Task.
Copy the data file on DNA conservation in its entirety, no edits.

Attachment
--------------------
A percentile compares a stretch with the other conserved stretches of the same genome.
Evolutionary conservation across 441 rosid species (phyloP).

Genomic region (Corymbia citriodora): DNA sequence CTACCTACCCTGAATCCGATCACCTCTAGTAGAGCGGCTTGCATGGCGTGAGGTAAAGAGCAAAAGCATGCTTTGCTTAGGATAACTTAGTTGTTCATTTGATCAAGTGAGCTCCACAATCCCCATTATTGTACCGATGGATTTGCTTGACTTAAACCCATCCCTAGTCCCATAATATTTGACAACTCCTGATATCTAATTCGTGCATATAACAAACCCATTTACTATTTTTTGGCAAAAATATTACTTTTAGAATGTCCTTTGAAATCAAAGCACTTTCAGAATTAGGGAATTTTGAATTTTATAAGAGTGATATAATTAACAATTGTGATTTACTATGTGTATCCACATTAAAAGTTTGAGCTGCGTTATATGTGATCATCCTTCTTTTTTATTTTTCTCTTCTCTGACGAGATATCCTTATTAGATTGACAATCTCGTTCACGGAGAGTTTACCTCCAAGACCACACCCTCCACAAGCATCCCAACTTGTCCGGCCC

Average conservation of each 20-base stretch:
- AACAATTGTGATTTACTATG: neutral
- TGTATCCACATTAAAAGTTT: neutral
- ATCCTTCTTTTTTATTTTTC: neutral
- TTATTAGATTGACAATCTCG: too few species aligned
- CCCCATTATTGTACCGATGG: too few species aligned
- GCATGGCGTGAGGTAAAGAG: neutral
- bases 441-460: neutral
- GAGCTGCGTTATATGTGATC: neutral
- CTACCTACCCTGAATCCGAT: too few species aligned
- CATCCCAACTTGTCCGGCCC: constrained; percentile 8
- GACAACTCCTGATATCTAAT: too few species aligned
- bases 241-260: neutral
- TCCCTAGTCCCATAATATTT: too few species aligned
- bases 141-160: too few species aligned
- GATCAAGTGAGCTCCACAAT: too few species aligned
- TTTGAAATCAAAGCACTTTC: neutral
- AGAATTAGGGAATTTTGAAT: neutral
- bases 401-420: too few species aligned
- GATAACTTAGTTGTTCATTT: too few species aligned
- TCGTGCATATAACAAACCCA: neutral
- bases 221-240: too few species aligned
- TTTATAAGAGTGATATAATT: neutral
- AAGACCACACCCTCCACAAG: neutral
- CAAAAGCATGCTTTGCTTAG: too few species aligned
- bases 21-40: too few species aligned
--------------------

A percentile compares a stretch with the other conserved stretches of the same genome.
Evolutionary conservation across 441 rosid species (phyloP).

Genomic region (Corymbia citriodora): DNA sequence CTACCTACCCTGAATCCGATCACCTCTAGTAGAGCGGCTTGCATGGCGTGAGGTAAAGAGCAAAAGCATGCTTTGCTTAGGATAACTTAGTTGTTCATTTGATCAAGTGAGCTCCACAATCCCCATTATTGTACCGATGGATTTGCTTGACTTAAACCCATCCCTAGTCCCATAATATTTGACAACTCCTGATATCTAATTCGTGCATATAACAAACCCATTTACTATTTTTTGGCAAAAATATTACTTTTAGAATGTCCTTTGAAATCAAAGCACTTTCAGAATTAGGGAATTTTGAATTTTATAAGAGTGATATAATTAACAATTGTGATTTACTATGTGTATCCACATTAAAAGTTTGAGCTGCGTTATATGTGATCATCCTTCTTTTTTATTTTTCTCTTCTCTGACGAGATATCCTTATTAGATTGACAATCTCGTTCACGGAGAGTTTACCTCCAAGACCACACCCTCCACAAGCATCCCAACTTGTCCGGCCC

Average conservation of each 20-base stretch:
- AACAATTGTGATTTACTATG: neutral
- TGTATCCACATTAAAAGTTT: neutral
- ATCCTTCTTTTTTATTTTTC: neutral
- TTATTAGATTGACAATCTCG: too few species aligned
- CCCCATTATTGTACCGATGG: too few species aligned
- GCATGGCGTGAGGTAAAGAG: neutral
- bases 441-460: neutral
- GAGCTGCGTTATATGTGATC: neutral
- CTACCTACCCTGAATCCGAT: too few species aligned
- CATCCCAACTTGTCCGGCCC: constrained; percentile 8
- GACAACTCCTGATATCTAAT: too few species aligned
- bases 241-260: neutral
- TCCCTAGTCCCATAATATTT: too few species aligned
- bases 141-160: too few species aligned
- GATCAAGTGAGCTCCACAAT: too few species aligned
- TTTGAAATCAAAGCACTTTC: neutral
- AGAATTAGGGAATTTTGAAT: neutral
- bases 401-420: too few species aligned
- GATAACTTAGTTGTTCATTT: too few species aligned
- TCGTGCATATAACAAACCCA: neutral
- bases 221-240: too few species aligned
- TTTATAAGAGTGATATAATT: neutral
- AAGACCACACCCTCCACAAG: neutral
- CAAAAGCATGCTTTGCTTAG: too few species aligned
- bases 21-40: too few species aligned